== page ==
Why File Bankruptcy?

why file bankruptcy, should I file bankruptcy

Why File Bankruptcy?

By the time you’re asking yourself that question, the situation has probably gotten pretty bad. If a creditor has initiated a lawsuit against you, it is the time to determine whether or not filing for bankruptcy is a good idea. In this article, we’ll discuss some of the consequences of a creditor’s judgment against a debtor and how this can impact your assets. To learn more about whether bankruptcy is right for you, contact The Sweeney Law Firm, P.C. today.

Reasons to File Bankruptcy

Most people who file bankruptcy are completely overwhelmed by their debts.  

You may have lost your job and the new one you found doesn’t pay nearly as well. Your family may be facing large unreimbursed medical expenses. Perhaps a divorce or business failure has devastated your finances. Or maybe you got caught up in the foreclosure crisis. 

Creditors and collectors are hounding you. Your paycheck may have been garnished and you are now unable to live on what remains. Your marriage might be buckling under the financial strain.

You might be ready to tap your IRA or 401k to pay creditors. That would put the short term before the long term, and would be a major mistake. Maybe you are thinking about paying off the unsecured debts, like medical bills and credit cards, rather than focusing on secured debts like mortgages and car loans. That would also be a mistake.

Don’t Ignore Mounting Debt

The first stage of the debt collections process is to notify the debtor that they have an outstanding bill due. This then is attached to their credit report where it does significant damage to their ability to open a line of credit. Those who are financially secure can simply pay off the debt. But what about those who are buried in what feels like an ever-increasing pile of debt?

Generally, they simply ignore the claim on their credit report and don’t answer phone calls from numbers that they don’t know. This is a bit like treating the symptoms without addressing the underlying problem. The problem is that you owe a creditor money and, because of this, they have a certain amount of power over you. Ignoring their attempts to collect a debt will only work for so long. After that, they will attempt to sue you for the balance.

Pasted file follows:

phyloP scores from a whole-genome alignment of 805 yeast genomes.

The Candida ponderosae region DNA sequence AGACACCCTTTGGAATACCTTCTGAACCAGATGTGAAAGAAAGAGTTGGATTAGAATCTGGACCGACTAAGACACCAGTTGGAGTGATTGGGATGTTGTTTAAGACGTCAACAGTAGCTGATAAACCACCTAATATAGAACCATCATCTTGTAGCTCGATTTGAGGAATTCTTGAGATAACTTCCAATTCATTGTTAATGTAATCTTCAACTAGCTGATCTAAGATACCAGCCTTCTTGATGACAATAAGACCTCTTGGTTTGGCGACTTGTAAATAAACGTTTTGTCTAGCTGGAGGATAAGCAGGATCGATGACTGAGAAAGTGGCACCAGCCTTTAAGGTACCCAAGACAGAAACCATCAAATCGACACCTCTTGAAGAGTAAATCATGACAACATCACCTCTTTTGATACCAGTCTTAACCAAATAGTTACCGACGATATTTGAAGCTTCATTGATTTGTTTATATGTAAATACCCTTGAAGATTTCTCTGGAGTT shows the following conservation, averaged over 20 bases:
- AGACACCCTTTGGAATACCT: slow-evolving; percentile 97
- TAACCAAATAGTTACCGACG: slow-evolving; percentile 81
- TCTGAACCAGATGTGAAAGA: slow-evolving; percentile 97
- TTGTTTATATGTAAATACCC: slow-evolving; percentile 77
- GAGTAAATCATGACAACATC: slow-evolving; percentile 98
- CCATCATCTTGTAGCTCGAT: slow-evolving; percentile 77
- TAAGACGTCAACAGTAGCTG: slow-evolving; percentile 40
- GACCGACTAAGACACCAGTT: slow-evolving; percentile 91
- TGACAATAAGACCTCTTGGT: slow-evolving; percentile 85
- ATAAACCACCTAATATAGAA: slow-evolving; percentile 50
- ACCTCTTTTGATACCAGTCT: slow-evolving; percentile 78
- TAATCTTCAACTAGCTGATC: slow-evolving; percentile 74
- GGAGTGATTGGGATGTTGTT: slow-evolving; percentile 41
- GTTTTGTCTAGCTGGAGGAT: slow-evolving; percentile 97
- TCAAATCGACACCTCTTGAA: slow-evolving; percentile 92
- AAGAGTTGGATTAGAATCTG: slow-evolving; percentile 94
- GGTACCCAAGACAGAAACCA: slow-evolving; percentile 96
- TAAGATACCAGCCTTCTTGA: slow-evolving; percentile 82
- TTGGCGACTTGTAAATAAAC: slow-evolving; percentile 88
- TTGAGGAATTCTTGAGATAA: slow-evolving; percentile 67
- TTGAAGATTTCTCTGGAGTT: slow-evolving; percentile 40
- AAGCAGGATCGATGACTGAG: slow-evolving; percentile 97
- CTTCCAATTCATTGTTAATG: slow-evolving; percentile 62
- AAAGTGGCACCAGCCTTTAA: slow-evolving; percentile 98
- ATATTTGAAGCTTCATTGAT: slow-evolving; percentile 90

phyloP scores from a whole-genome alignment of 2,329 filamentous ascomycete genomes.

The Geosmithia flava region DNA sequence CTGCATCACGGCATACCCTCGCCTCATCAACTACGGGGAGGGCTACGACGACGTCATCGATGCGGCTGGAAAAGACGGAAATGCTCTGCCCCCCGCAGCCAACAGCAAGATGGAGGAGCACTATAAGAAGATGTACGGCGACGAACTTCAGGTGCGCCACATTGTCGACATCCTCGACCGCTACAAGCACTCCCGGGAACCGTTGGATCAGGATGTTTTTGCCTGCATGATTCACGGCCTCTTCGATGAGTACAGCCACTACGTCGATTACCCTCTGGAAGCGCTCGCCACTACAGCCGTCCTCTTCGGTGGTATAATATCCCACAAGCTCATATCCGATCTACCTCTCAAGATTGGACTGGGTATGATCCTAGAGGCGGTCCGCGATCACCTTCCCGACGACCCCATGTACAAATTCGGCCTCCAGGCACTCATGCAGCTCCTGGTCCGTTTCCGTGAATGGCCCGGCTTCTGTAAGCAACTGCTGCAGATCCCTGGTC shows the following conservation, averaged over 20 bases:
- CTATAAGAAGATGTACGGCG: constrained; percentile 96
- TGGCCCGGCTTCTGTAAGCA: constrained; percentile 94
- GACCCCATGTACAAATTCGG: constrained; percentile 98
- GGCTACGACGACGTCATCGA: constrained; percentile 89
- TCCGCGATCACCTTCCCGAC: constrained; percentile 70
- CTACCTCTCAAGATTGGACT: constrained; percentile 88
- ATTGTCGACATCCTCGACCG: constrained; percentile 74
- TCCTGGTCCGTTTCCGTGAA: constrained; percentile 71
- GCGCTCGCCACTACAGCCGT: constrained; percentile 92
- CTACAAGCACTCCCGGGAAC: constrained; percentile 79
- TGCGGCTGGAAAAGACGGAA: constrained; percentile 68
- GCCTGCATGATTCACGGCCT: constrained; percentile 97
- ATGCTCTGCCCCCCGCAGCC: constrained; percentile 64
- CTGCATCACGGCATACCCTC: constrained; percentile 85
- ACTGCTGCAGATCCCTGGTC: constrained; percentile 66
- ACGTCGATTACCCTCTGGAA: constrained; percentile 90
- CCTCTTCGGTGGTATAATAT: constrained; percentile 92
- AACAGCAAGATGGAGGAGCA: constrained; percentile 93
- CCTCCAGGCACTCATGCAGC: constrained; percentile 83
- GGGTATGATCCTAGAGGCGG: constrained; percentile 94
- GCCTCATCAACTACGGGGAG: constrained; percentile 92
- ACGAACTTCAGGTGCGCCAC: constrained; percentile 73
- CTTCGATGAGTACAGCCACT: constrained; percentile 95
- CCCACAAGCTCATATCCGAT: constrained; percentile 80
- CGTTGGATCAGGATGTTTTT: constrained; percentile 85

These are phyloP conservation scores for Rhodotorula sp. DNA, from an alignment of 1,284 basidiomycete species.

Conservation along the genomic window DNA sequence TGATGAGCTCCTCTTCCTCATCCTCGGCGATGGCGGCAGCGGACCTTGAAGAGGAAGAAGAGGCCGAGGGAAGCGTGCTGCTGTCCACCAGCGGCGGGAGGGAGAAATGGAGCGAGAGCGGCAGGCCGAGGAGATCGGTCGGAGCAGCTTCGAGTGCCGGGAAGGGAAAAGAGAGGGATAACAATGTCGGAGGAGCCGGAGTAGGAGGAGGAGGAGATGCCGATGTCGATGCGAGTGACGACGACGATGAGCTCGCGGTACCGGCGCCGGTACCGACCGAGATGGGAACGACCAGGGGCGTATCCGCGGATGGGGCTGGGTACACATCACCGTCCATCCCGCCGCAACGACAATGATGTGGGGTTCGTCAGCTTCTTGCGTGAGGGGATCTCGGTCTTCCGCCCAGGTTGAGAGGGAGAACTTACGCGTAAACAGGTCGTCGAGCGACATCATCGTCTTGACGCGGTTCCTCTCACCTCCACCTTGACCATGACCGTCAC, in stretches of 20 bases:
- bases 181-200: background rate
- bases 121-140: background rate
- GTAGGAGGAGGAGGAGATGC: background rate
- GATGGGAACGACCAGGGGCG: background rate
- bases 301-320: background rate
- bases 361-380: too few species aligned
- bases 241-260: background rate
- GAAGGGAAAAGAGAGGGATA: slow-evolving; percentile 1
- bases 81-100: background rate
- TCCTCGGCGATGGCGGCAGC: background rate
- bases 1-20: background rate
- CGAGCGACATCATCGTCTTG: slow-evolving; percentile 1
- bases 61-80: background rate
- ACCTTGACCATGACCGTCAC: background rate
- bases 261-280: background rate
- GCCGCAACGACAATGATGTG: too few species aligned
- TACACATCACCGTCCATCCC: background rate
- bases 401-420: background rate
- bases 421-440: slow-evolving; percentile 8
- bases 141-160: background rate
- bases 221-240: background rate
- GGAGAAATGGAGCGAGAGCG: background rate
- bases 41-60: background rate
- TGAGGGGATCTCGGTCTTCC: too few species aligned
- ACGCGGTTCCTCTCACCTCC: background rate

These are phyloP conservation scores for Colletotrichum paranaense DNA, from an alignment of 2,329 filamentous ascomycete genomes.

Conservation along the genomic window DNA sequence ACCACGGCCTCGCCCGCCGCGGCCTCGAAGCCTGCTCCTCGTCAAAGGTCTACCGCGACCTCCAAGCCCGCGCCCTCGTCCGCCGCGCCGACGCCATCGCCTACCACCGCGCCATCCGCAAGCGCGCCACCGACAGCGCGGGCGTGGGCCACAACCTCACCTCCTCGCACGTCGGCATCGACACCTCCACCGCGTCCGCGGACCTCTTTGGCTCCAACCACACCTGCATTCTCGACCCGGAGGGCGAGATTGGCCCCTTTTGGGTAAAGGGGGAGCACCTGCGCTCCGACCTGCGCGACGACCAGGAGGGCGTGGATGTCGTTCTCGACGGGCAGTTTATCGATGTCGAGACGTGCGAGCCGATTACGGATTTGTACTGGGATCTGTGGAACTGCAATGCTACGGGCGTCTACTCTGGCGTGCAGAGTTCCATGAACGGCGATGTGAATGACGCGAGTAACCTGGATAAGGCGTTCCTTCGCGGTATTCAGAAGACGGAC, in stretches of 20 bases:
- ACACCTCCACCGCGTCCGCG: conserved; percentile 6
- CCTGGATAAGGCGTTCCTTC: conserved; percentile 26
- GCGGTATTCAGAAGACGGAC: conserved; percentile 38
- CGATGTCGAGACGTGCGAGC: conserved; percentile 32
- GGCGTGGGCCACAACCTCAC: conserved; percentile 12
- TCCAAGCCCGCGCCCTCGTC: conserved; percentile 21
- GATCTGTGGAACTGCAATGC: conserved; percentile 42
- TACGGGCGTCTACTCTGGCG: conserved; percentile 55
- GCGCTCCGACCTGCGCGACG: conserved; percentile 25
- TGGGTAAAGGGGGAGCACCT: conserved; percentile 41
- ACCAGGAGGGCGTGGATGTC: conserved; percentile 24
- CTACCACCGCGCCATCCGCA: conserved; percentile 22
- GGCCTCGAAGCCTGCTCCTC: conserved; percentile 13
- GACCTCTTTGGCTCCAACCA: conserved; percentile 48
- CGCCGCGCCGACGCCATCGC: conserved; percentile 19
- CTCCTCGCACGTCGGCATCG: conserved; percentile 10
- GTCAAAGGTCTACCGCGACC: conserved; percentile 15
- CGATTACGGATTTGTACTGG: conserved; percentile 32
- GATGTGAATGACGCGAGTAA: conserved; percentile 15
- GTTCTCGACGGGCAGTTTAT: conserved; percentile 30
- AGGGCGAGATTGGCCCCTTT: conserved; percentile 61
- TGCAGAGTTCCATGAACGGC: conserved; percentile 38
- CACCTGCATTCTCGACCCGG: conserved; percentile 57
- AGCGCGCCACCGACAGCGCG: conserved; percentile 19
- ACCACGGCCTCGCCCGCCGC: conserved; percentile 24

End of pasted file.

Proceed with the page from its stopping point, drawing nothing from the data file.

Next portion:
At this point, ignoring the debt is no longer an option. If the creditor obtains a judgment against you, this means that they can employ more aggressive tactics. We’ll talk about some of those tactics below.

Judgment Liens

Secured debt is debt that is backed by collateral or some real property. Common examples include car loans and mortgages. Both of these are backed by the car itself or your home. Unsecured debt is debt that is not backed by real property. Medical expenses and credit card bills are examples of unsecured debt.

A judgment lien is when a creditor puts a lien on your property for an outstanding debt. It’s not something that you want to happen. Essentially, an unsecured creditor secures their debt against something that you own. They do this by putting a lien on valuable property. Essentially, the creditor now has a right to the proceeds of the sale of your property. In Tennessee, judgment liens can only be attached to real estate. However, this real estate can include your own home. There are restrictions, however, and creditors won’t be able to force the sale of your primary residence. Generally, the creditor can only place the lien on a percentage of your equity.

Wage Garnishments